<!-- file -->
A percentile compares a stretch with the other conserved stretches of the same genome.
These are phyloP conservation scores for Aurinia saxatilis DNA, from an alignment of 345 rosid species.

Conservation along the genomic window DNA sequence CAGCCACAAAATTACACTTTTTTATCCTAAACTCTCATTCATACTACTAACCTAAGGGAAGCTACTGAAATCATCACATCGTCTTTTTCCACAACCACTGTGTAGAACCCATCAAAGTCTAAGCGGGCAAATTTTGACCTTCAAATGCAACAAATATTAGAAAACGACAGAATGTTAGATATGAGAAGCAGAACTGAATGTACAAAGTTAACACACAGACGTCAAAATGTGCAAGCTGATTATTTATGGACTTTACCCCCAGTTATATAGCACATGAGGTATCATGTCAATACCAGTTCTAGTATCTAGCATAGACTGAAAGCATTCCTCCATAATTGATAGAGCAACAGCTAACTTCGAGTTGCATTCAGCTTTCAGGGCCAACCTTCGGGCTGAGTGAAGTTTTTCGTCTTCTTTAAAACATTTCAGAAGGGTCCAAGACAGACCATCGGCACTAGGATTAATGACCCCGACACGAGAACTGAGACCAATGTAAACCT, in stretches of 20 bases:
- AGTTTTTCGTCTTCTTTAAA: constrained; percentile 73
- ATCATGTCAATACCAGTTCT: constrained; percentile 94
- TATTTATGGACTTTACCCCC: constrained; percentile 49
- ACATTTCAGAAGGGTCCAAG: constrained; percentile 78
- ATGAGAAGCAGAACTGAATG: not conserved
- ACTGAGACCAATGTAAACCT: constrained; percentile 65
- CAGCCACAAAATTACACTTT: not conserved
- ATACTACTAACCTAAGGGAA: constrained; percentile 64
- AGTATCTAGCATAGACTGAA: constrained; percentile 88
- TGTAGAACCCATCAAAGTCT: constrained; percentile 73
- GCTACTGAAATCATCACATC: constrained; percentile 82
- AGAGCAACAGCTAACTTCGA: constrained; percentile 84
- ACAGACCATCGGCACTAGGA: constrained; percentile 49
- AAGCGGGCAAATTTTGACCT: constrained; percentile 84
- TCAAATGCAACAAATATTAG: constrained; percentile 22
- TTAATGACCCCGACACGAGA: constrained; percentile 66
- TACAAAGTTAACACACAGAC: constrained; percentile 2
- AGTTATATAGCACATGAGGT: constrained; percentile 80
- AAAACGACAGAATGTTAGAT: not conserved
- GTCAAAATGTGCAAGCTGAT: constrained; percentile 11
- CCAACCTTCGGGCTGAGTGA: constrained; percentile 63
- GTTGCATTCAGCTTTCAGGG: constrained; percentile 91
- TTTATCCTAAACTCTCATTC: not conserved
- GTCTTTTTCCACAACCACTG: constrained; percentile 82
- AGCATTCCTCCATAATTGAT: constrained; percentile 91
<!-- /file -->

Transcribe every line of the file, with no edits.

A percentile compares a stretch with the other conserved stretches of the same genome.
These are phyloP conservation scores for Aurinia saxatilis DNA, from an alignment of 345 rosid species.

Conservation along the genomic window DNA sequence CAGCCACAAAATTACACTTTTTTATCCTAAACTCTCATTCATACTACTAACCTAAGGGAAGCTACTGAAATCATCACATCGTCTTTTTCCACAACCACTGTGTAGAACCCATCAAAGTCTAAGCGGGCAAATTTTGACCTTCAAATGCAACAAATATTAGAAAACGACAGAATGTTAGATATGAGAAGCAGAACTGAATGTACAAAGTTAACACACAGACGTCAAAATGTGCAAGCTGATTATTTATGGACTTTACCCCCAGTTATATAGCACATGAGGTATCATGTCAATACCAGTTCTAGTATCTAGCATAGACTGAAAGCATTCCTCCATAATTGATAGAGCAACAGCTAACTTCGAGTTGCATTCAGCTTTCAGGGCCAACCTTCGGGCTGAGTGAAGTTTTTCGTCTTCTTTAAAACATTTCAGAAGGGTCCAAGACAGACCATCGGCACTAGGATTAATGACCCCGACACGAGAACTGAGACCAATGTAAACCT, in stretches of 20 bases:
- AGTTTTTCGTCTTCTTTAAA: constrained; percentile 73
- ATCATGTCAATACCAGTTCT: constrained; percentile 94
- TATTTATGGACTTTACCCCC: constrained; percentile 49
- ACATTTCAGAAGGGTCCAAG: constrained; percentile 78
- ATGAGAAGCAGAACTGAATG: not conserved
- ACTGAGACCAATGTAAACCT: constrained; percentile 65
- CAGCCACAAAATTACACTTT: not conserved
- ATACTACTAACCTAAGGGAA: constrained; percentile 64
- AGTATCTAGCATAGACTGAA: constrained; percentile 88
- TGTAGAACCCATCAAAGTCT: constrained; percentile 73
- GCTACTGAAATCATCACATC: constrained; percentile 82
- AGAGCAACAGCTAACTTCGA: constrained; percentile 84
- ACAGACCATCGGCACTAGGA: constrained; percentile 49
- AAGCGGGCAAATTTTGACCT: constrained; percentile 84
- TCAAATGCAACAAATATTAG: constrained; percentile 22
- TTAATGACCCCGACACGAGA: constrained; percentile 66
- TACAAAGTTAACACACAGAC: constrained; percentile 2
- AGTTATATAGCACATGAGGT: constrained; percentile 80
- AAAACGACAGAATGTTAGAT: not conserved
- GTCAAAATGTGCAAGCTGAT: constrained; percentile 11
- CCAACCTTCGGGCTGAGTGA: constrained; percentile 63
- GTTGCATTCAGCTTTCAGGG: constrained; percentile 91
- TTTATCCTAAACTCTCATTC: not conserved
- GTCTTTTTCCACAACCACTG: constrained; percentile 82
- AGCATTCCTCCATAATTGAT: constrained; percentile 91